Location: 11714 Barrington CourtBrentwood, CA 310.472.0886
Date: Jan 07, 2011
Summary: Solid value.
Divino is another of Brentwood’s seemingly endless supply of Italian eateries. I find this one in the upper middle of the pack. It’s pretty good, and very reasonably priced, but not brilliant. The menu can be found here.
I ordered this “super tuscan.” Very nice wine actually, grapey in the extreme. Parker gives it 92 points. “This is a superb set of releases and I can’t recommend the wines highly enough. The 2003 Testamatta (70% Sangiovese, 15% Colorino, 12% Canaiolo and 3% Moscato Nero Malvasia Nera) is a deeply concentrated, expressive wine packed with the essence of black cherries, licorice, smoke, minerals and underbrush. It is a surprisingly fresh, finessed and elegant wine for this vintage, even if it can’t quite match the sublime 2004. Anticipated maturity: 2009-2018.”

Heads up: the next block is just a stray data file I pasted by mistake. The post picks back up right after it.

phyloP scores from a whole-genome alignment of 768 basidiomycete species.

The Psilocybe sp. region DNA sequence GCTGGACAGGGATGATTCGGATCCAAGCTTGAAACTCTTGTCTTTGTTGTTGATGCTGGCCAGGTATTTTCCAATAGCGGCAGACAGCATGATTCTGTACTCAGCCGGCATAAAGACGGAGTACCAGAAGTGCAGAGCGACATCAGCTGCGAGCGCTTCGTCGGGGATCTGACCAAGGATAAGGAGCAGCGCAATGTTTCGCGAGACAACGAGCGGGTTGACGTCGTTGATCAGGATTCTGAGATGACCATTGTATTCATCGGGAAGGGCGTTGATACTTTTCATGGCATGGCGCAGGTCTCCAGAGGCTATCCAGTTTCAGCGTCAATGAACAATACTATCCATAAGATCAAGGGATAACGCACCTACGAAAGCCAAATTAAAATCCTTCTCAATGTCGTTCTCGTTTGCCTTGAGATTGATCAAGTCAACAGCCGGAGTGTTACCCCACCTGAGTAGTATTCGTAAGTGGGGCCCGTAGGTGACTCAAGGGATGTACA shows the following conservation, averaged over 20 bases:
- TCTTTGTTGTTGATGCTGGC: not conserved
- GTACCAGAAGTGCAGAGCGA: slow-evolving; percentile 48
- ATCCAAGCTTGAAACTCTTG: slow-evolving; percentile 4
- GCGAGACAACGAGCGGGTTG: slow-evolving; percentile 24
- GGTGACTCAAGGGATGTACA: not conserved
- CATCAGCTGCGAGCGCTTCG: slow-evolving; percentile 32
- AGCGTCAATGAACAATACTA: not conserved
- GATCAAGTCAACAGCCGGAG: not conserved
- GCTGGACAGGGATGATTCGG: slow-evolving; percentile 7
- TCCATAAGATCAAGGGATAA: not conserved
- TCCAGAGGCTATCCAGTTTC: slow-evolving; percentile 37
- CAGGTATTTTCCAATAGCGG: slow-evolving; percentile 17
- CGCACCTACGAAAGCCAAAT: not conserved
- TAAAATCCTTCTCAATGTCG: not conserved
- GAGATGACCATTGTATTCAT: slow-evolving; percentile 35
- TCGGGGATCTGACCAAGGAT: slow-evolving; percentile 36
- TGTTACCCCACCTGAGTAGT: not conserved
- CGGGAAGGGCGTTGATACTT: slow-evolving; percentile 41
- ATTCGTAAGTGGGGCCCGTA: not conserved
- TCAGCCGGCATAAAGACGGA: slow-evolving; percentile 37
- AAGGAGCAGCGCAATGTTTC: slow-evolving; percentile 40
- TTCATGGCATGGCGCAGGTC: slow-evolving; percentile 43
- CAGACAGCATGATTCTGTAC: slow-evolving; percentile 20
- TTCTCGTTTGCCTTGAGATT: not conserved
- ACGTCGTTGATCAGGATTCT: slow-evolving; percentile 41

They have regular bread and this “pizza bread.” This is just pizza dough baked in the pizza oven with no toppings, and then drizzle with olive oil. I do this extensively myself at home during the course of Ultimate Pizza (see here for more).
“Mozzarella Divino. Slices of fresh mozzarella & roma tomato, with extra virgin oil and basil.”
Beet and burrata special. Yes, even after going through two whole tubs of Burrata at home this week (CLICK FOR DETAILS), I ordered this. Nice burrata prep. The cheese was in perfect soft ripeness, and went well with the beets.
A “free” intermezzo of tomato, goat cheese, and eggplant, with basil. This was tasty.
“Ravioli Zucchini. Freshly prepared pasta filled with ricotta cheese & spinach topped with fresh zucchini sauce.” These were perhaps a little mushy, I like my pasta a bit firmer.
Another special. Spaghetti with lobster. Very nice. There was a bit of celery in here that lent this a very slightly asian noodle salad flair.
We didn’t order desert, but they gave us for “free” these little Italian cookies. The only sugar was the… sugar. They would have gone well with expresso.
All in all Divino does a nice job for the money. They aren’t revolutionary, but the food is solid and reliable, and they are considerably way modern than some of the Italian joints that haven’t changed their decor (or menu) since the 60s.